• 3/20/2015 - UN March 31 deadline coming for carbon cutting commitments. US’s and China’s pledges will matter. But does theirs and all the other commitments add up to sustainable level of greenhouse gas concentrations? Climate Change solutions include a lot of politics but at the end of the day science and math will matter more. If Nature isn’t in on the COP21 Paris Climate Treaty negotiations, the results of the treaty will be a dangerous delusion. US climate envoy hails special relationship with China  Common ground growing between two superpowers, Todd Stern tells reporters after two-day meeting in Beijing  US climate envoy Todd Stern has hailed the close relationship between Beijing and Washington days before the two countries are expected to reveal their contribution to a 2015 UN climate pact. Speaking in the Chinese capital after two days of talks, Stern told reporters there were growing areas of common ground between the two superpowers, which are responsible for just under 40% of global greenhouse gas emissions. (March 20, 2015) Responding to Climate Change (RTCC) [more on Climate Change in our area]

  • 3/20/2015 - Not only it is morally imperative for developed nations to contribute to the development of developing nations to compensate for damages due to the developing of developed nations, but helping developing nations develop sustainably, instead of the way developed nations developed, developed nations would be helping themselves by not making Climate Change worse. Study: rich nations could pledge US$2tn to tackle climate change in developing countries A new study shows developed nations could give up to $2 trillion (£1.35 trillion) each year until 2050 to help developing countries mitigate and adapt to climate change without exceeding more than 2% of the GDP or the finance provided being prohibitive. The research conducted by the London School of Economic’s Grantham Research Institute on Climate Change and the Environment used economic models to calculate the finance. The authors calculated how much money developed countries would need to transfer if the costs of cutting emissions to avoid dangerous climate change were based on GDP. (March 19, 2015) tcktcktck [more on Climate Change in our area]

  • 3/20/2015 - Time passes. Arctic Sea Ice Hits Record Low Winter Peak It’s official: When the sea ice that blankets the Arctic Ocean hit its yearly peak on Feb. 25, the maximum area was a record low. Warm temperatures in parts of the polar regions kept sea ice levels depressed, and also contributed to the winter peak occurring much earlier than usual, the National Snow & Ice Data Center announced Thursday. The maximum normally isn’t reached until early March, but was recorded about a week early this year, the NSIDC said. That low occurred on the backdrop of overall dwindling sea ice levels, fueled by global warming. (March 19, 2015) Climate Central [more on Climate Change in our area]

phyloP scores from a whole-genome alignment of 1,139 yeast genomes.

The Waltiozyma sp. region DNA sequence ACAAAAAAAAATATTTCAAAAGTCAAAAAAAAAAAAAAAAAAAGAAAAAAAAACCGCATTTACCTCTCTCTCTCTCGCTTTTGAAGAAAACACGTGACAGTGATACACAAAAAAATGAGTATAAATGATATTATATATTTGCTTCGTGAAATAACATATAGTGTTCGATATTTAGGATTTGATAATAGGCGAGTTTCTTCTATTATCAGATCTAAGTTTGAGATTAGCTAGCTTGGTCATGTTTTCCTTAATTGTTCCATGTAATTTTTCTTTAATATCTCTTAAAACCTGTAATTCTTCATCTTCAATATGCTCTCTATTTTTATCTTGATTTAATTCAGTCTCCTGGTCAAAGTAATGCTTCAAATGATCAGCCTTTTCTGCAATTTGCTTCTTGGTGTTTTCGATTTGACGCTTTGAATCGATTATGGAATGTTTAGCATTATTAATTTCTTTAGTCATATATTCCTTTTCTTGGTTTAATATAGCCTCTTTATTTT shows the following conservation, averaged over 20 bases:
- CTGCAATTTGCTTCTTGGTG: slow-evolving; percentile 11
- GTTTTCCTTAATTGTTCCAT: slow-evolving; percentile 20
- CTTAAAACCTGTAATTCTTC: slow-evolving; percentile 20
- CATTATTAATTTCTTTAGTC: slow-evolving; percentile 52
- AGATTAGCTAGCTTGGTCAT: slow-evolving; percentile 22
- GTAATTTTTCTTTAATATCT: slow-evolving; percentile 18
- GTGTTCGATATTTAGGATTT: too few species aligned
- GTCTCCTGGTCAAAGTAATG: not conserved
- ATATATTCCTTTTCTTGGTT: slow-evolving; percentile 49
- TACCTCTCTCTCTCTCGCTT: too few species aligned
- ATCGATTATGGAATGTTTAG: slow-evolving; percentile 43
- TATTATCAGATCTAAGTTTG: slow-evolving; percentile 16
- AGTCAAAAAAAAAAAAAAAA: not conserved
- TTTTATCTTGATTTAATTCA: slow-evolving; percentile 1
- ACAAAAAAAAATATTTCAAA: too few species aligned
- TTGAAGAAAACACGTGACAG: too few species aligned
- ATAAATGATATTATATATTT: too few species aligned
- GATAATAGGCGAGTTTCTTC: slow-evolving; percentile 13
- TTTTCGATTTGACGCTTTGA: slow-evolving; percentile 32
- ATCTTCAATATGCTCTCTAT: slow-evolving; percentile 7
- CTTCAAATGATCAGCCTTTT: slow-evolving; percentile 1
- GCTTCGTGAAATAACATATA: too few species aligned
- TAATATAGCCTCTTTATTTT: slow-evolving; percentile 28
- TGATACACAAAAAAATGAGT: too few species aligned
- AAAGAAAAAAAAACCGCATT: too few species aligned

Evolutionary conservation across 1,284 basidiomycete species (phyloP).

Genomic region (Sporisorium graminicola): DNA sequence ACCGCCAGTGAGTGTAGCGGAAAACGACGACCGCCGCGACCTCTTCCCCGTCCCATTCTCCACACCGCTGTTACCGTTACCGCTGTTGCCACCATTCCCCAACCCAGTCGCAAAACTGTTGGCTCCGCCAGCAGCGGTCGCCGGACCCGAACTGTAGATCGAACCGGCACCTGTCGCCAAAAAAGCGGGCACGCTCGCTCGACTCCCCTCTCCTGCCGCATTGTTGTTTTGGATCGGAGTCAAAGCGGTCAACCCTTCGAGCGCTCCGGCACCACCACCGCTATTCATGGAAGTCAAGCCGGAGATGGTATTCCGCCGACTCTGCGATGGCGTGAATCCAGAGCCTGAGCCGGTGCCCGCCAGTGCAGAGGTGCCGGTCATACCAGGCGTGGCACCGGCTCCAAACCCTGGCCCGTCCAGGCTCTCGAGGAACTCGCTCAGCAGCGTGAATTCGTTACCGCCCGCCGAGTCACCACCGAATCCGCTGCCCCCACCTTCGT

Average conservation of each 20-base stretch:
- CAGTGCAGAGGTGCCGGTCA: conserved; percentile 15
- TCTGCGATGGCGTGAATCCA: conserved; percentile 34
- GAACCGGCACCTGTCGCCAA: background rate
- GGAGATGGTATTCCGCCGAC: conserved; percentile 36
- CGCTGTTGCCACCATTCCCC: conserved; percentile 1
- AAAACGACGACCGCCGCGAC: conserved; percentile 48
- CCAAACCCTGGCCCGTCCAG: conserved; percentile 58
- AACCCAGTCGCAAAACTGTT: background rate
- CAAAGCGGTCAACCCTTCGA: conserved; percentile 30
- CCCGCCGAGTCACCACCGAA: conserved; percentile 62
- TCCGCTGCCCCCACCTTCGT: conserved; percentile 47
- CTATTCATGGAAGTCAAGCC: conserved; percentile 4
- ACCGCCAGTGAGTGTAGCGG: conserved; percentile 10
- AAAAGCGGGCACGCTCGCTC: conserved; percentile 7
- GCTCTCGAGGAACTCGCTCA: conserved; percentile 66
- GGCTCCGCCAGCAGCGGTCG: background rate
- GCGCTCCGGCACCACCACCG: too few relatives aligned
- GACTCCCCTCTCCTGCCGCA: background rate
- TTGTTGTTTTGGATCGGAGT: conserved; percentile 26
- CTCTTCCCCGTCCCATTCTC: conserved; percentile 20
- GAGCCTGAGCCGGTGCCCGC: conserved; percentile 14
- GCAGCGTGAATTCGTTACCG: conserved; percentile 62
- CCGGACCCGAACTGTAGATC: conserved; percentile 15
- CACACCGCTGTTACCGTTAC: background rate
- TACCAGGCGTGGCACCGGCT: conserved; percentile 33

• 3/19/2015 - Warm and fuzzy DEC report on saving brook trout in Adirondacks with helicopters is pretty loony and delusional. First, although it makes for sexy news for our wildlife to be save by helicopters (very Hollywood), it doesn’t really matter to our wildlife if we fly in for liming remote lake to neutralize decades of acid rain or not. If the DEC were trucking this stuff in would it be still be news?  Secondly, is the problem of Acid Rain (which has caused the loss of brook trout in our remote lakes) over? Did we fix that? Or is Acid Rain still a problem? Acid Rain was big news for a long time and it has disappeared from the news, but is that because we actually stopped it (by plugging up the smoke stacks west of New York)? Or do we have to continually lime our lakes and restock them in order for fish to survive because Acid Rain continues? If we have to do all this wildlife babysitting (liming and restocking) we do not have a sustainable fish population that keeps our lakes healthy. Of course, if we keep temporarily fixing the lake acidity and restock the fish continually fishing folks can still fish and money for the DEC can still come in from selling fishing licenses. BUT it is highly unlikely that our brook trout that will need cold water and less acidity and continual restock can thrive if we don’t plan for Climate Change. I know, fixing Acid Rain, and helping our Wildlife to adapt to Climate Change is not sexy, but it’s the name of the game. And there is much in this report that is missing about how our Wildlife will fare in New York State as our state warms far faster than any of its wildlife can adapt on their own. What is the DEC doing about Wildlife in the time of Climate Change? State Helicopters Assist In DEC Project To Reintroduce Brook Trout To Remote Adirondack Pond Transport of Lime Part of Effort to Mitigate Effects of Acid Rain and Create Hospitable Habitat for Brook Trout in Bear Pond As part a collaborative effort to mitigate the impact of acid rain and restore brook trout to the Adirondacks, state helicopters delivered 80 tons of lime to an acidified pond in the Five Ponds Wilderness Area in the town of Webb, Herkimer County, New York State Department of Environmental Conservation (DEC) Regional Director Judy Drabicki announced. On March 10, 12 and 13, approximately 40 DEC staff and New York State Police helicopter crews conducted the liming operation, which included 120 helicopter flights to transport 160,000 pounds of lime from a staging area near the boat launch at Stillwater Reservoir to Bear Pond. Crews deposited the lime on the ice at the pond and later spread it across the frozen surface. The liming of acidic lakes or ponds is a management tool used to neutralize the water's acidity and create water quality that is more favorable for fish and aquatic life. When the pond thaws this spring, the lime will enter the water and reduce its acidity level. (March 18, 2015) The New York State Department of Environmental Conservation (DEC)  [More on Wildlife in our area]